Oh boy. It has been a long, long few weeks in our household. As it typical for many this time of year, we got hit with a bug that was not only relentless, but really, really mean. I did not want it as a friend and did not invite it over, but came it did against my wishes and refused to leave without a fight. And let me tell you, this mama knows how to fight when something, be it man or virus, tries to cause harm to her babies.
But we seem to be in the clear now (thank you, Jesus!) and I can finally sit down and focus on something other than fevers and boogers for awhile… and write.
One of the things I find to be true of most of us is that we’ll pretty much do anything to avoid pain. We generally associate pain with suffering and suffering is “bad” so we do almost anything we can to make sure we only experience things that feel “good”. Whether it’s suffering that is the result of something we’ve done or suffering because of others, we generally try to avoid it.
We like feeling good. Having friends that love me feels good. A hot shower feels good. Hot tea on a rainy day while reading a well-written book is really good.
I like good. I like it when life is going my way. When it does, it makes me feel like all is well in the world, even if I know it’s not really, but it’s well with ME and that’s, well, good.
But (you knew that was coming, didn’t you? It’s how I roll), I’ve been learning that things going our way doesn’t necessarily mean what we think it does. Nor does suffering.
In my last post I shared with you that my plans have been sidelined. Maybe not even sidelined, but pushed so far out of my line of sight that I don’t even know what to look ahead to. I have been throwing my own little fit worthy of an Oscar here in my world. Not outside, of course, but in my mind and heart I have been so mad at God. I’ve thrown all sorts of questions beginning with “WHY?!”up to Him with the hope that He’d send me an e-mail or a holy vision of sorts saying, “Summer, my dear, beloved child, I’m doing this because: (insert awesome reason here). Surely you can see why I’ve said, “Wait” now.”
But He hasn’t.
I still have no clue what He’s up to. I’m still thoroughly confused. The difference between me now and me a bit ago is that I have given up. Not “given up” in the sense that I am lying here waiting to die, but given up my control.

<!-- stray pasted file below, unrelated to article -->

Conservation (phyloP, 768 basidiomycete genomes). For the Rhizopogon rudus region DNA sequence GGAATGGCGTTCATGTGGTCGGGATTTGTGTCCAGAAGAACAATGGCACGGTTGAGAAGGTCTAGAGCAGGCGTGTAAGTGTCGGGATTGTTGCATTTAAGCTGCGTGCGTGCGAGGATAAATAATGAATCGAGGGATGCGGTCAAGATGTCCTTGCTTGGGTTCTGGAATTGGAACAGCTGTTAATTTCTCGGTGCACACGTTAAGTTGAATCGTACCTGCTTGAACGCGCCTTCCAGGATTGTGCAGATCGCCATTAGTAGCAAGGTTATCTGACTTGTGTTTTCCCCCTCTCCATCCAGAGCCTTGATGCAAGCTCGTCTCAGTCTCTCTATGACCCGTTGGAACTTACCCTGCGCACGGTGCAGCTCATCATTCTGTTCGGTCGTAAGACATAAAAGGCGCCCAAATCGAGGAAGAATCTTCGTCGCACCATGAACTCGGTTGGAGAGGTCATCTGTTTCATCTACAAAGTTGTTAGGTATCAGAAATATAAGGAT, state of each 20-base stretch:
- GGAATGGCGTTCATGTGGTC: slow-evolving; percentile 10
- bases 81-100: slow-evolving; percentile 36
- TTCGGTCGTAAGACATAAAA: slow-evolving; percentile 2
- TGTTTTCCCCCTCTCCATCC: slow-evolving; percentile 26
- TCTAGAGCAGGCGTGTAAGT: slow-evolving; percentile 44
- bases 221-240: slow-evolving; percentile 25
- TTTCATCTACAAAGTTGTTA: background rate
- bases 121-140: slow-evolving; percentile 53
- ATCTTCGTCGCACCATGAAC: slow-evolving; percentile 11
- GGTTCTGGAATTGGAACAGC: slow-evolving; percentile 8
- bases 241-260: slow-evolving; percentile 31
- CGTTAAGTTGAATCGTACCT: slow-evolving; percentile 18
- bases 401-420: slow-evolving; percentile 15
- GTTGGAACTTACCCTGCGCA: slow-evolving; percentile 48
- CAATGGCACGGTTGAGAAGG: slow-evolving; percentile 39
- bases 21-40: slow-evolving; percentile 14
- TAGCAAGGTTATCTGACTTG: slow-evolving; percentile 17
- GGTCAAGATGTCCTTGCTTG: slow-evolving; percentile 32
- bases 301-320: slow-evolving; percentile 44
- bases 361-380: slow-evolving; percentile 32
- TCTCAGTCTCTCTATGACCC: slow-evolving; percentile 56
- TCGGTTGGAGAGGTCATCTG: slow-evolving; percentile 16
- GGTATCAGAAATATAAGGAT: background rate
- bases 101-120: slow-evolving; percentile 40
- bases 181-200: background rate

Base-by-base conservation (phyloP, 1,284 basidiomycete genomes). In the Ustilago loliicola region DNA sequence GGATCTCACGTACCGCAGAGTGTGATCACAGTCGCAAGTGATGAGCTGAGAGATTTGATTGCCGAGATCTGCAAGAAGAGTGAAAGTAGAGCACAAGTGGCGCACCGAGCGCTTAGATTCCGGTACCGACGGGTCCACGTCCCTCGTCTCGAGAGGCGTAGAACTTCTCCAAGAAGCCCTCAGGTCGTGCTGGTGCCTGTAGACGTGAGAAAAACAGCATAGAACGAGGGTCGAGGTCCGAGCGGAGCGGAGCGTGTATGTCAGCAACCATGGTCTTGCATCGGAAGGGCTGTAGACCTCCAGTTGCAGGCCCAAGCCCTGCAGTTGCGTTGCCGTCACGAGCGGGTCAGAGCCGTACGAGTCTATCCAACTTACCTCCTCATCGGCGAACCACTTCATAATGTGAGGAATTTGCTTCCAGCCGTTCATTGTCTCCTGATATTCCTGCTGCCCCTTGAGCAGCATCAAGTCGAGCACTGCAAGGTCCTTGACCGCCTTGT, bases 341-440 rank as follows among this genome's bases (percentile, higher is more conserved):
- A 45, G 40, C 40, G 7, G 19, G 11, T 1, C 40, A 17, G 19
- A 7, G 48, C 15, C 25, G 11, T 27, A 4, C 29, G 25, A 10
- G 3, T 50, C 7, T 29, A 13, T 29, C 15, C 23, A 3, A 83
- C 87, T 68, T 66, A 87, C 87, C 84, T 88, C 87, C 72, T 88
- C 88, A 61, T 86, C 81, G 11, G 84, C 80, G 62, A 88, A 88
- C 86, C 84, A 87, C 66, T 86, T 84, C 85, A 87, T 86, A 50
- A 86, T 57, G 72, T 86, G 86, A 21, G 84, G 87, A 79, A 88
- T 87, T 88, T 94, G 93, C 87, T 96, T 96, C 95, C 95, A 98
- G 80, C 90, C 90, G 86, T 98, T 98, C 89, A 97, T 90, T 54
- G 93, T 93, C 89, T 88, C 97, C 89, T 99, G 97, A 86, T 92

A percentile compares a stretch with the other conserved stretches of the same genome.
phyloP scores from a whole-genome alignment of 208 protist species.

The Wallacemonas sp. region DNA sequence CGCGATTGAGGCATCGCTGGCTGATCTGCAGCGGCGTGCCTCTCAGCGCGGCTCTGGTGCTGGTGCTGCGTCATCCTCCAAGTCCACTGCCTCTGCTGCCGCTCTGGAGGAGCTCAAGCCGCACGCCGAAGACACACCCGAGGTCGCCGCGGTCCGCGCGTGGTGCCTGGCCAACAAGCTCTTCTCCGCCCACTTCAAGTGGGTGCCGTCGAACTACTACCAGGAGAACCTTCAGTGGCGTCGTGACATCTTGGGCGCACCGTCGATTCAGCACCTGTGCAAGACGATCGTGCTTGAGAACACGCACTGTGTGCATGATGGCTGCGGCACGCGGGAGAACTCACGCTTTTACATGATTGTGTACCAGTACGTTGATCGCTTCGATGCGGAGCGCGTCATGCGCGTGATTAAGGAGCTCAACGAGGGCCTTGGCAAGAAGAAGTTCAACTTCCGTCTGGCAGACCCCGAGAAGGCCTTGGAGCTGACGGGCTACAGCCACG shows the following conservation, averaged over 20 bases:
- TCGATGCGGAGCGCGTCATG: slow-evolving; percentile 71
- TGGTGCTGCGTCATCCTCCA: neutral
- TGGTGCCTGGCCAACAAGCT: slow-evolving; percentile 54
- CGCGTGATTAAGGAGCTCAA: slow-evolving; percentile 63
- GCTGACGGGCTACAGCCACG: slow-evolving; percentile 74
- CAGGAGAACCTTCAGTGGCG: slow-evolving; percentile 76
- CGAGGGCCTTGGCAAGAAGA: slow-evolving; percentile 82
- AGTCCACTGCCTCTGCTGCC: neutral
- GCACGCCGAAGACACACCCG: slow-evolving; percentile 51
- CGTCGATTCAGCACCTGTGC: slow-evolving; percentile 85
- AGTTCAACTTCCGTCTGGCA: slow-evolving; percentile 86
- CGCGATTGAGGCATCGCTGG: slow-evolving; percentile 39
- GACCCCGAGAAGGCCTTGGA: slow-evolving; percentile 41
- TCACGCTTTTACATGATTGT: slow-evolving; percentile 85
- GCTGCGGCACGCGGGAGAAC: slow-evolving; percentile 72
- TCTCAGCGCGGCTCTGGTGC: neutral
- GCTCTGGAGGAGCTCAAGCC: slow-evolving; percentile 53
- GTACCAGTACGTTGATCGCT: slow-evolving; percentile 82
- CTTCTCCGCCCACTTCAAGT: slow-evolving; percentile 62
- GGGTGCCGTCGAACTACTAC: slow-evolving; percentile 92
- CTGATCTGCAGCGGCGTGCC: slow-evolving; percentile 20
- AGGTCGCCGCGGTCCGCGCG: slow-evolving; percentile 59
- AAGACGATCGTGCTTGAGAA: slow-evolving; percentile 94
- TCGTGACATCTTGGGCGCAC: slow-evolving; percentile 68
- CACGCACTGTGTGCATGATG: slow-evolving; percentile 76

One of my absolute all time favorite songs is “I Surrender All.” It’s a classic hymn that just begs the worshipper to make sure they know what they’re really saying. “Do I really surrender EVERYTHING to Jesus? My hopes and dreams? My marriage? My children? The health of my family? EVERYTHING? Do I trust Jesus with my WHOLE life?”
Those are some deep thoughts there. You can’t just say, “Yes!” without realizing that with that surrender might come pain. Maybe even real, true suffering. Surrendering one’s whole self to Jesus doesn’t mean that you’ll be skipping through rolling fields of green sniffing wildflowers. Surrendering one’s whole self to the Master of all creation means that we are willing to do what He thinks is best, even if it is painful. And sometimes it is brutally painful.
Thus far I have not suffered like some of my brothers and sisters in Christ have suffered. I am thankful for that because I would never desire anyone to carry the load some of them have had to carry. And in my flesh I don’t want to suffer like that. But am I willing to trust God so much that I would allow Him to lead me through such a journey? Every part of me is resisting the thought.
I think, especially in the era of the “Prosperity Gospel” (the one that preaches that God only wants good things for His followers: to be healthy, wealthy and wise, HALLELUJAH! Pass the offering plate!) we are taught to think that if we suffer or even when things don’t go our way, we must have done something to fall out of favor with God. Have you felt like that?
Even though I know it’s not true (nor is the prosperity gospel, by the way), I have been wrestling with why I’ve been feeling so lost and confused. Surely I must have done something wrong to cause God to not agree with my plans, even my good ones.
Now, before I lead you into thinking that God doesn’t want good things for His people, that is absolutely false. He desires to bless us abundantly. The question is, however, does His idea of blessing look like ours? Ours tends to be tangible, while His tends to be focused on the eternal. And God has a real mess to work with because we aren’t perfect. His plan for us isn’t to make us happy, but to make us HOLY. Refining is part of that process, which can at times be painful, but it is through that refining that we are blessed beyond measure. Sure, sometimes there are tangible blessings along the way, but those are added bonuses. The real blessing comes much later.
That said, while I’ve known this in my head and heart I have struggled to apply the fact that God doesn’t want to be my co-pilot. He wants to be the driver of my life (yours too). We’re supposed to trust His leadership, even if it looks scary or like it might hurt or if it means foregoing those plans I’d made. Even if it’s SILENT.
Instead of throwing my Oscar-worthy tantrums (again, they’re inside my head… or made visible only to those who I know will still love me and maybe stand there and laugh at/with me while I’m throwing them, you know, the really good friends), He wants me to say, “Okay. I surrender all, Jesus.”
I don’t know about you, but it is so scary to let go of the reins. If I’m going to let go, the only one I’m going to give control to is going to be the One who has the whole picture not of just my life, but of all eternity, in the palm of His hands, someone I know well (and crave to know even better) and who loves me SO much that He was willing to suffer the most brutal of deaths on my behalf. Yeah, Jesus, I can trust You. I DO trust You.
And I surrender all.
(but can I skip through rolling fields of green while smelling wildflowers too?). 😉